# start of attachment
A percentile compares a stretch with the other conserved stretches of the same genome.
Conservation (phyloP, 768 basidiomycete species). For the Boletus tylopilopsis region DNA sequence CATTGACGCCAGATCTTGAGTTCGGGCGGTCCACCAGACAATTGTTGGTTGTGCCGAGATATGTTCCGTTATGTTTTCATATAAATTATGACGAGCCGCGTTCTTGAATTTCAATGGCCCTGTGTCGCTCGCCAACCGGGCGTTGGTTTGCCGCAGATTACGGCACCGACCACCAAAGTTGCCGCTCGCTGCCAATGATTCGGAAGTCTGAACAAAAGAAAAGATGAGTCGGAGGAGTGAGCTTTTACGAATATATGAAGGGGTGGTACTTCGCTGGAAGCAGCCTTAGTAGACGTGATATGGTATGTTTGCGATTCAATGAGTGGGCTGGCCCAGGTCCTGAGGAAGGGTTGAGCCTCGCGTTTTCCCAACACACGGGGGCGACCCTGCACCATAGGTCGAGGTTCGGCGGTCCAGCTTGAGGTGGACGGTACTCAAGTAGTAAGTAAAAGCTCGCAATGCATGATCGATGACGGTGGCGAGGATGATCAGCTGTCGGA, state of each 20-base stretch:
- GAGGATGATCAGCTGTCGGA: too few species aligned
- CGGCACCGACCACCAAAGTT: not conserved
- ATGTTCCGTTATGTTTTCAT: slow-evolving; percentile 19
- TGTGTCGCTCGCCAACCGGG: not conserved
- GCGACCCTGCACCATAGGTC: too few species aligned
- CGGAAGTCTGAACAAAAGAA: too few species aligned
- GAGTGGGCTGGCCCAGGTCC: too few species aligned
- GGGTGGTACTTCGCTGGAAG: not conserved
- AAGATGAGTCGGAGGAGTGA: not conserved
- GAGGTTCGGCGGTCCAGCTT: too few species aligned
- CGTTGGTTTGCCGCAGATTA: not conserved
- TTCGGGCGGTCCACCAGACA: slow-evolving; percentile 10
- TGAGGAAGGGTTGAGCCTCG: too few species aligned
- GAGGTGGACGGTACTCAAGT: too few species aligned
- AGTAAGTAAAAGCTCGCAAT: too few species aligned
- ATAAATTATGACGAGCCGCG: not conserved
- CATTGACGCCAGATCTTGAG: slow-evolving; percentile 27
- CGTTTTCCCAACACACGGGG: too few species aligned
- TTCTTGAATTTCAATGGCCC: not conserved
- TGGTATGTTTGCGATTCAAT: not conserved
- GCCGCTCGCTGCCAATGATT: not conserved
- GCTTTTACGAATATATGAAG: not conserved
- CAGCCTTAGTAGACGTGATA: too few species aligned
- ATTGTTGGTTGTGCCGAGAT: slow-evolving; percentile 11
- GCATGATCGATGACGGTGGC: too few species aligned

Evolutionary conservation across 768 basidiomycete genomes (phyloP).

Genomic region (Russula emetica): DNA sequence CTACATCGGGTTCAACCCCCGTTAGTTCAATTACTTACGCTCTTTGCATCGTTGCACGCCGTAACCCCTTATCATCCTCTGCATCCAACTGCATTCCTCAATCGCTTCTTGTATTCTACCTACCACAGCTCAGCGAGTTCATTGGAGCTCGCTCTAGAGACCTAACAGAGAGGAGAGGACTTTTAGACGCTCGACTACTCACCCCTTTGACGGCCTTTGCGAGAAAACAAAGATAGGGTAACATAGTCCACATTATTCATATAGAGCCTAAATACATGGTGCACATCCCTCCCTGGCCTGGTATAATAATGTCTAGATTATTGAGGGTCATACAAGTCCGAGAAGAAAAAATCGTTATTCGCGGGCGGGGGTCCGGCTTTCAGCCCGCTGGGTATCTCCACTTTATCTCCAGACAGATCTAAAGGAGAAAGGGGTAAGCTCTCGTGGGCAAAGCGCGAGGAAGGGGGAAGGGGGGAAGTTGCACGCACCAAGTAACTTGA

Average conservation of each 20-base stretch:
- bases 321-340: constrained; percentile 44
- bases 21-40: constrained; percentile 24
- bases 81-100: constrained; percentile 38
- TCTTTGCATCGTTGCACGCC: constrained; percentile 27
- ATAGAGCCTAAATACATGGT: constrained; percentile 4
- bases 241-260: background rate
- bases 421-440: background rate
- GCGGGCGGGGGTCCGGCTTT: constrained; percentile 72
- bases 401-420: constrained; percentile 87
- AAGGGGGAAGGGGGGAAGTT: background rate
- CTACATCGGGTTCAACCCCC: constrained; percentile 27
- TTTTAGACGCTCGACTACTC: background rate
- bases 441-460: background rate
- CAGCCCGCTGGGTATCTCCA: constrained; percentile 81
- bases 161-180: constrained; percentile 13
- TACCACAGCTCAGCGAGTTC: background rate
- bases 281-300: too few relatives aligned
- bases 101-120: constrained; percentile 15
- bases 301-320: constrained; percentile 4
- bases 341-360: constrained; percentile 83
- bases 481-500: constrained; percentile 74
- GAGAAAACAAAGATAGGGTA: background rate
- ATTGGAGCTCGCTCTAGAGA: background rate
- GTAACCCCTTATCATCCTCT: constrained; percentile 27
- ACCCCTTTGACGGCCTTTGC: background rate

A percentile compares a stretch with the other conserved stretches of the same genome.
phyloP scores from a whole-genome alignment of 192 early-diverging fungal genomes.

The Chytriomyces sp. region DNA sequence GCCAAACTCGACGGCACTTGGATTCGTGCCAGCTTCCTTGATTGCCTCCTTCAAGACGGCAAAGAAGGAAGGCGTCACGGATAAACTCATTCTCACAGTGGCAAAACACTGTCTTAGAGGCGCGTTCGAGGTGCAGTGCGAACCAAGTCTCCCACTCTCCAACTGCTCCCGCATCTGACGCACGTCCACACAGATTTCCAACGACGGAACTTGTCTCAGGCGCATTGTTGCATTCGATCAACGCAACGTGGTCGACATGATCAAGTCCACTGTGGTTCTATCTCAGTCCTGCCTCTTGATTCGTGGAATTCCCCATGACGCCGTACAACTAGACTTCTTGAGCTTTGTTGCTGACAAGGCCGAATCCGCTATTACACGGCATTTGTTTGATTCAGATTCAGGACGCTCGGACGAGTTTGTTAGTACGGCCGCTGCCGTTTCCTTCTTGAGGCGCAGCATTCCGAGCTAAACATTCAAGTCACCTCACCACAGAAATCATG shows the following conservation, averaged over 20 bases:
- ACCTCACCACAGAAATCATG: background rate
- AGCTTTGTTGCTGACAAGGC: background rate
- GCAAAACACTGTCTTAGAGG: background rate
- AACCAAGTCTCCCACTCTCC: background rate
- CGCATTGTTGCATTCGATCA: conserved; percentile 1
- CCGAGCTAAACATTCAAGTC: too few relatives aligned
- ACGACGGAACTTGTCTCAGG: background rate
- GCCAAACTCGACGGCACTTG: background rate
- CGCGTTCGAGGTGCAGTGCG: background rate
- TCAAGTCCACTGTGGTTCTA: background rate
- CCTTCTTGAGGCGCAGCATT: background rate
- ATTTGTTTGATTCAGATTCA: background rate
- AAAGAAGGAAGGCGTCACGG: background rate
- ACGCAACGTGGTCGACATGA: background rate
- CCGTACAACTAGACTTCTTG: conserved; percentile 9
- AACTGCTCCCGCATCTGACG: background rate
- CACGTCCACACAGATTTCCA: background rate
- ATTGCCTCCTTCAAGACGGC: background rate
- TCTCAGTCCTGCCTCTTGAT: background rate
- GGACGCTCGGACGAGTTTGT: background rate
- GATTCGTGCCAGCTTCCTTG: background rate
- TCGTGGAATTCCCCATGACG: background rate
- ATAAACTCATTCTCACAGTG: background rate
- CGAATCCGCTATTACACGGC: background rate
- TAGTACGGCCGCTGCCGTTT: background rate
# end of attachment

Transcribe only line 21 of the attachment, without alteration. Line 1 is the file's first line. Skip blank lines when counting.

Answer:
- TTCTTGAATTTCAATGGCCC: not conserved